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2:57 AM
Hey why does when sticking tape on above another on table and taking out each piece they have opposite charge ?
I am really confused
Oh I understand now
when i stick tape on table and unstick it steal or donate proton and if i do the same using another tape over the tape it steal or donate proton which will make first tape lack or have proton and the first tape must be opposite charge since first tape stole or donate proton
 
sticky tape donates protons??
are you sure?
goodness
"The sticky-tape X-ray machine is also baffling others in the field. "You wouldn't have thought that so much of the mechanical energy would come out as X-rays," says Ken Suslick, an expert in mechanoluminescence at the University of Illinois at Urbana-Champaign. "The adhesive on the tape is an amorphous liquid, not crystalline. What's causing the transfer of charge, of electrons or protons, what the accepting and donor groups are — these things are much less clear.""
 
3:17 AM
Sorry I was just assuming since I got 0 knowledge in physics.
@antimony cool
 
 
5 hours later…
8:14 AM
It's fascinating it takes approximately 58 N for 2 proton to be near each other in small distance
I was curious about why will proton even be close to each other since they repel
it's still confusting
 
Do you mean why are protons close together in a nucleus?
 
@JohnRennie yes
My background knowledge is equal to child so I don't know enough physics to know that
 
In a nucleus the strong nuclear force holds the protons together with the neutrons. The strong nuclear force is much stronger than the electrostatic force.
In nuclear physics and particle physics, the strong interaction is one of the four known fundamental interactions, with the others being electromagnetism, the weak interaction, and gravitation. At the range of 10−15 m (slightly more than the radius of a nucleon), the strong force is approximately 137 times as strong as electromagnetism, 106 times as strong as the weak interaction, and 1038 times as strong as gravitation. The strong nuclear force confines quarks into hadron particles such as the proton and neutron. In addition, the strong force binds these neutrons and protons to create atomic nuclei...
The strong force is very short range. It's range is limited to about the size of a nucleus.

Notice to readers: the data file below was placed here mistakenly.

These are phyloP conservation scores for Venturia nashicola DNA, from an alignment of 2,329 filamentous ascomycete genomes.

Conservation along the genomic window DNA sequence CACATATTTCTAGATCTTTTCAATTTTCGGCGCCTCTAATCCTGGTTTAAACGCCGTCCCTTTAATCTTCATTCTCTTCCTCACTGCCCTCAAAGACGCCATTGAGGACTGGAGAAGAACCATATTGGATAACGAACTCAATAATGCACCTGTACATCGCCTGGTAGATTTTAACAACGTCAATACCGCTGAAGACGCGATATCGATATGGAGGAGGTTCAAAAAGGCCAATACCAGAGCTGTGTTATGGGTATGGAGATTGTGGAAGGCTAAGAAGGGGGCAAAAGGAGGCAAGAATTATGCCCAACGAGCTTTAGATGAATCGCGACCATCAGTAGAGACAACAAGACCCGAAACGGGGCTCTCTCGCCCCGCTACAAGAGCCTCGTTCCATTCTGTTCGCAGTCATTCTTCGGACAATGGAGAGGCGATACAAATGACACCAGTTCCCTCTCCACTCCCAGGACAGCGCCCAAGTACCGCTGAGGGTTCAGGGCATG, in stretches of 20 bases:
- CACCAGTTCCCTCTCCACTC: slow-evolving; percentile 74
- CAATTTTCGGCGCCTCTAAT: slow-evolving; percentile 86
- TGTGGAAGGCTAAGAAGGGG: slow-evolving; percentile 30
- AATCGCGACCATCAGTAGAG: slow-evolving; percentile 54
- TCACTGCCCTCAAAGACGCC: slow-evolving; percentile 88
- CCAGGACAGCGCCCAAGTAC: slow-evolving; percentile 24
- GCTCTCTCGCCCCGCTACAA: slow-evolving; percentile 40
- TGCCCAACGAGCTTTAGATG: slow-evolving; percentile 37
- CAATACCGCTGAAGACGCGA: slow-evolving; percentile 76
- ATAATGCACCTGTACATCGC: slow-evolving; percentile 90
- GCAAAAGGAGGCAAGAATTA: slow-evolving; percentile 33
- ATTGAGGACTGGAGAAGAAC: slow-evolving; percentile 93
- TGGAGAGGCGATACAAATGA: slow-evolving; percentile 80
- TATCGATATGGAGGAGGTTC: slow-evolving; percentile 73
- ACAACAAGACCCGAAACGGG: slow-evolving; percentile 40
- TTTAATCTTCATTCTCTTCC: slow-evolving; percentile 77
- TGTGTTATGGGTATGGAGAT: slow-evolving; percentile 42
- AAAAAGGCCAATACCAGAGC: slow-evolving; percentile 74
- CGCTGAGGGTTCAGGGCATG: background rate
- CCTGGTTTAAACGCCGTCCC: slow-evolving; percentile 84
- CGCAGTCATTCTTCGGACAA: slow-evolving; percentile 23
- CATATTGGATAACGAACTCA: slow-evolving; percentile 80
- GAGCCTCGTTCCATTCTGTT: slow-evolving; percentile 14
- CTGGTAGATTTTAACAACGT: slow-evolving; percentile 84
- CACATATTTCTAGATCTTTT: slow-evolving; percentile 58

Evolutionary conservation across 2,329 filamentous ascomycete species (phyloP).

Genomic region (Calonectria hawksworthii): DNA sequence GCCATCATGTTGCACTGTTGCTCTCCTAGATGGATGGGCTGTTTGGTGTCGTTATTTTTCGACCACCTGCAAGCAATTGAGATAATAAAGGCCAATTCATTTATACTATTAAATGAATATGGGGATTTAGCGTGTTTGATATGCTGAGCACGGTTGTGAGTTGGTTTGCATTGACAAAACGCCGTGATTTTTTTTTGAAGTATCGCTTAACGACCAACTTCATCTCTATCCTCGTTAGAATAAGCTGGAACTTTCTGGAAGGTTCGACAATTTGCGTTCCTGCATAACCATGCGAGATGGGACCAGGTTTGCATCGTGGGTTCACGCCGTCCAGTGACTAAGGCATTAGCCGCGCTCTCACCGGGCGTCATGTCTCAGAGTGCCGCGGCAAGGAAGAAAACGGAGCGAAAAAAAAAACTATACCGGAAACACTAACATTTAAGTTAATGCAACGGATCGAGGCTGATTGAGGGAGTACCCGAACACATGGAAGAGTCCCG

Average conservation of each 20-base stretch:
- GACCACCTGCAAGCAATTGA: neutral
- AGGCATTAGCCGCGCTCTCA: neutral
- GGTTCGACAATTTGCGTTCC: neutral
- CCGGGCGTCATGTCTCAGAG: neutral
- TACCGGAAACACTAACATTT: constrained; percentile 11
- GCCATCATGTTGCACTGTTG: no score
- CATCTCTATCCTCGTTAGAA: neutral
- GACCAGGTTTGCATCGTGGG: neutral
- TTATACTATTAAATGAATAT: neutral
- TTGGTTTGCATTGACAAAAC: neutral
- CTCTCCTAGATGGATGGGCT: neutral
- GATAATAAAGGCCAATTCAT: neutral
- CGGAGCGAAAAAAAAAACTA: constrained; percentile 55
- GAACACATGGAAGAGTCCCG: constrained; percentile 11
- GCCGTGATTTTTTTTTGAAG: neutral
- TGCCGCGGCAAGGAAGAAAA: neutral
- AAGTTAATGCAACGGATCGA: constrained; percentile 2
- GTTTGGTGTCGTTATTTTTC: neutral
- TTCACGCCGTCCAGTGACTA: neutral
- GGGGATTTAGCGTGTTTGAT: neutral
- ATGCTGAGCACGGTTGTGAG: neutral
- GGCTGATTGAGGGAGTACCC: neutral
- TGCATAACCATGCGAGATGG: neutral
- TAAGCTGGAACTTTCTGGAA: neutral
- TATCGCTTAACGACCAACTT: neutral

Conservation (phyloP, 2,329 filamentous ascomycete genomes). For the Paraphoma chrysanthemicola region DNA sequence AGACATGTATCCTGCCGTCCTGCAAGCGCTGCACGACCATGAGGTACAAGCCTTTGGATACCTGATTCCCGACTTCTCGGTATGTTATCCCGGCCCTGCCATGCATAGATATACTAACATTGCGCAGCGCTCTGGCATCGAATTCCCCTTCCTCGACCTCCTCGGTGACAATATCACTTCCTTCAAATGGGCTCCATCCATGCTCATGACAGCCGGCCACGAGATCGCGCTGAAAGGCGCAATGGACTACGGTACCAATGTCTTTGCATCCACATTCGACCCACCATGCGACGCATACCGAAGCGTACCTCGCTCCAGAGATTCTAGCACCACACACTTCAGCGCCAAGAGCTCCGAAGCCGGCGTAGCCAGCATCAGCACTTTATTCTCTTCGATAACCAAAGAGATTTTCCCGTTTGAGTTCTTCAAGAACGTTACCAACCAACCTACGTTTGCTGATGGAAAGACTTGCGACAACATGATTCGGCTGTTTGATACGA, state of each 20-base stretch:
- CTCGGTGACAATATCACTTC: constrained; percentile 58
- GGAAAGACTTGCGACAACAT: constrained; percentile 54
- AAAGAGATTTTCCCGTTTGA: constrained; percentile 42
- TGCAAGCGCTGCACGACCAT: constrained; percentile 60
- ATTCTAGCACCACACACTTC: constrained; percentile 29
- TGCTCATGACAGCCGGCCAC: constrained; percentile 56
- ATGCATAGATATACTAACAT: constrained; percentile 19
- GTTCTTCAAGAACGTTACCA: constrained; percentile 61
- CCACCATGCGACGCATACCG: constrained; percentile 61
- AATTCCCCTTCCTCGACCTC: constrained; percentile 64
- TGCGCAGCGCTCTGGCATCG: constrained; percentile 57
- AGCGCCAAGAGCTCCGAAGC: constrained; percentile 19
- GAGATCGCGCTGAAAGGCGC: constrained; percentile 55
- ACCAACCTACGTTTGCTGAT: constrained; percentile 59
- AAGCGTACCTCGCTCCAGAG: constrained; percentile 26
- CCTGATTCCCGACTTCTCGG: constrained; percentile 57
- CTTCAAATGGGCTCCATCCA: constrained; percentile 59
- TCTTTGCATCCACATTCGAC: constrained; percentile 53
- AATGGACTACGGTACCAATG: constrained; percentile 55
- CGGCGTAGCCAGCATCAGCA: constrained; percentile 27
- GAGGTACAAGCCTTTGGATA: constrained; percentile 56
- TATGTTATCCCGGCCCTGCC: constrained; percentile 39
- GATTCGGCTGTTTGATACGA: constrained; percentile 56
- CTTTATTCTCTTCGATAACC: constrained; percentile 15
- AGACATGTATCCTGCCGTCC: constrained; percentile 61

4
 
I was thinking about that :-)
 
The reason we don't get nuclei much larger than uranium is that for large nuclei the range of the strong force is too short to hold them together and the nuclei fall apart.
 
8:24 AM
What about lead-208
 
Lead 208 isn't much larger than uranium ...
The number 208 is the number of particles in the nucleus i.e. the number of protons + the number of neutrons.
The most common form of uranium is U-238, so it has more particles in the nucleus than lead does.
 
glS
8:54 AM
@Semiclassical wow... had no idea that latex symbol existed
@Semiclassical kinda.. my personal rule of thumb is that if it involves more quantum info concepts (e.g. channels, povms, entropies or other information measures, entanglement etc) go on qc; for more standard physics things (e.g. for me most quantum optics, phase space stuff, etc) go here (and obviously, non-quantum stuff here as well)
 
 
3 hours later…
11:42 AM
morning
 
 
2 hours later…
1:18 PM
morning
 
2:00 PM
I was struggling with the problem below:
In particular, it caused me great angst as to how to account for the length of the ropes when solving for their tension.
And then I opened the solution manual:
Why is the length of the rope not important to finding its tension? Then I might as well have an infinitely long rope and it wouldn't make a difference in the tension!
Are we assuming the rope is massless? What does that even mean? And if a rope is massless, how could it have tension in the first place?
If anyone could help me understand this, that would be great.
 
 
1 hour later…
3:18 PM
@rb3652 if you use a rope to suspend an object, then technically the tension will rise as you go up the rope. It has to, because the rope at the top has to support all the mass below it—including the rest of the rope. The rope at the bottom doesn’t have this concern
The easiest way out of this is to assume the rope has no mass. Then there’s no difference between top and bottom, and the tension stays the same along the rope. So that makes the lengths irrelevant in that sense
Where the lengths would matter is if you weren’t told the angles directly and thus had to infer them from geometry
I could see a problem where that information is useful. Here it seems irrelevant
@glS makes sense. On those grounds I’d lean to QC, since the question can be framed as “when do measurement bases count as quantum information?”
In a Bell test, it doesn’t count at all. In the “Choice = Signal” paper, though, it seemingly does
 
3:51 PM
@Semiclassical Wow, this makes some sense. @Wolgwang from Problem Solving Strategies also helped me understand that a rope isn't similar to a spring in the sense that a spring is harmonic motion -- it stretch back to equilibrium, but a rope doesn't.
In this problem, the lengths aren't as irrelevant as they are deceiving
 
anyone familiar with intro quantum computing?
going to an online meetup for quantum computing at 1pm and want to brush up on the basics
or at least get some idea of what it is
 
 
2 hours later…
6:20 PM